Thursday, September 13, 2012

Dance with a Stranger

Ruth Ellis, barmaid, the last woman hanged in England, 1955

David Blakely, race car driver

 DANCE WITH A STRANGER              A-                
Great Britain  (102 mi)  1985  d:  Mike Newell

If you marry her, she’ll drive you down to her level as she’s incapable of rising to yours.  —Carole Findlater (Jane Bertish)

I keep hoping that you’ll change, but you never do.  —Ruth Ellis (Miranda Richardson)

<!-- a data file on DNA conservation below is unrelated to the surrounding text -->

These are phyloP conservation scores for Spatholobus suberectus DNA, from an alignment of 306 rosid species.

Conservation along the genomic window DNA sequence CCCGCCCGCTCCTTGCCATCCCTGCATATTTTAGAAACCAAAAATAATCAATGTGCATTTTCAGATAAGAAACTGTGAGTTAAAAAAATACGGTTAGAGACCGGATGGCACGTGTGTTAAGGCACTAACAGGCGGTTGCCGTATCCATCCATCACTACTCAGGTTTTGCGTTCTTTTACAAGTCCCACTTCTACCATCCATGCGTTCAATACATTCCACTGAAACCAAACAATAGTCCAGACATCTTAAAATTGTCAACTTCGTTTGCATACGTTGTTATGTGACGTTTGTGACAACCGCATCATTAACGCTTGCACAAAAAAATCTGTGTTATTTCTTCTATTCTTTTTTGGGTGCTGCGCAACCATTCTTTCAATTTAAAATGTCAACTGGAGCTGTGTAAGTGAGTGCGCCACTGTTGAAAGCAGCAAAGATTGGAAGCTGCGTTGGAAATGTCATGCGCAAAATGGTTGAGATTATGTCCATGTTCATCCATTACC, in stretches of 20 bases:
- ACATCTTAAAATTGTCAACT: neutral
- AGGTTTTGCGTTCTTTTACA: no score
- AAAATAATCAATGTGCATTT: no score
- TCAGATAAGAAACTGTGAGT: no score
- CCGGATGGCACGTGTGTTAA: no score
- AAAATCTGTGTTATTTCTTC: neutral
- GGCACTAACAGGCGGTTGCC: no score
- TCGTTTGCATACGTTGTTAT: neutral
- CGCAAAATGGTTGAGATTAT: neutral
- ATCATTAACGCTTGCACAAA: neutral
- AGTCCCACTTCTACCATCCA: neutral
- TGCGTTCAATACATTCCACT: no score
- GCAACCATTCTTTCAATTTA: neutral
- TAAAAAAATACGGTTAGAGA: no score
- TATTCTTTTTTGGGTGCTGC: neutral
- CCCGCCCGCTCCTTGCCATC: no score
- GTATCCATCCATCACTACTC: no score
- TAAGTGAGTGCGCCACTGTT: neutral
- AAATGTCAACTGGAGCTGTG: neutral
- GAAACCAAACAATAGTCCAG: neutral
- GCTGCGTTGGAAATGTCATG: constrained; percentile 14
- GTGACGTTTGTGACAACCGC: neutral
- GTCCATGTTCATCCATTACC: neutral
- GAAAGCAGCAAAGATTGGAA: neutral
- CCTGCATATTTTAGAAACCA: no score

A blisteringly intense examination of class differences, where on July 13, 1955, Ruth Ellis became the last woman to be executed in England, hanged for what can only be considered a crime of passion, as she readily admitted her guilt, so this was never a case of guilt or innocence, where her public crucifixion in the press was largely due to the prevailing attitudes of the times which condemned and disapproved of her lower class circumstances.  Apparently, they couldn’t hang her fast enough, as the trial started June 20, 1955, and she was hanged July 13th, a mere three weeks later.  Her real crime, according to the press and much of British society, was attempting to enter a higher class level of society for which she was considered unsuitable and deemed unfit.  Her controversial execution led to a tidal wave of public outrage which eventually led to the abolition of capital punishment.  Director Mike Newell was noted as a television director, where this stylishly powerful earlier period piece remains his best effort.  It marked the debut of British actress Miranda Richardson in the role of Ruth, a powerful presence as a Jean Harlow-style platinum blond who simply walks away with the picture, scintillating throughout, perhaps reminiscent of Fassbinder’s spellbinding portrayal of women in THE STATIONMASTER’S WIFE (BOLWEISER) (1977), THE MARRIAGE OF MARIA BRAUN (1979), or LOLA (1981), each using a different lead actress, or the earlier Bette Davis rendition of the film OF HUMAN BONDAGE (1934), a scathingly bleak and unpleasant slide into the lower depths of society.  The tough script by Shelagh Delaney, who won an Academy Award for A TASTE OF HONEY (1961), is a surprisingly gritty and complex psychological examination of her circumstances, feeling authentic throughout, without a false note, where Richardson’s uncompromising portrayal is a revelation, seemingly driven by primal forces, where her shrill tone of near manic hysteria is balanced by her beauty and sirenesque sensuality, definitely a man pleaser, where once she’s got her hands on you, she doesn’t easily let go.  The film explores the corrosive power of sexual attraction as possession, where you’d have to go to Ôshima’s IN THE REALM OF THE SENSES (1976) to find a couple that goes to greater extremes.  Ruth Ellis is a Soho nightclub barmaid in London, where she’s part manager and lives with her 11-year old son Andy (Matthew Carroll) upstairs on relatively meager earnings.  She’s used to making the rounds, dancing with customers, and encouraging men to order plenty of overpriced drinks, where her familiarity with the opposite sex belies her cynical sense of cunning and manipulation, where men are objects to be used, not enjoyed.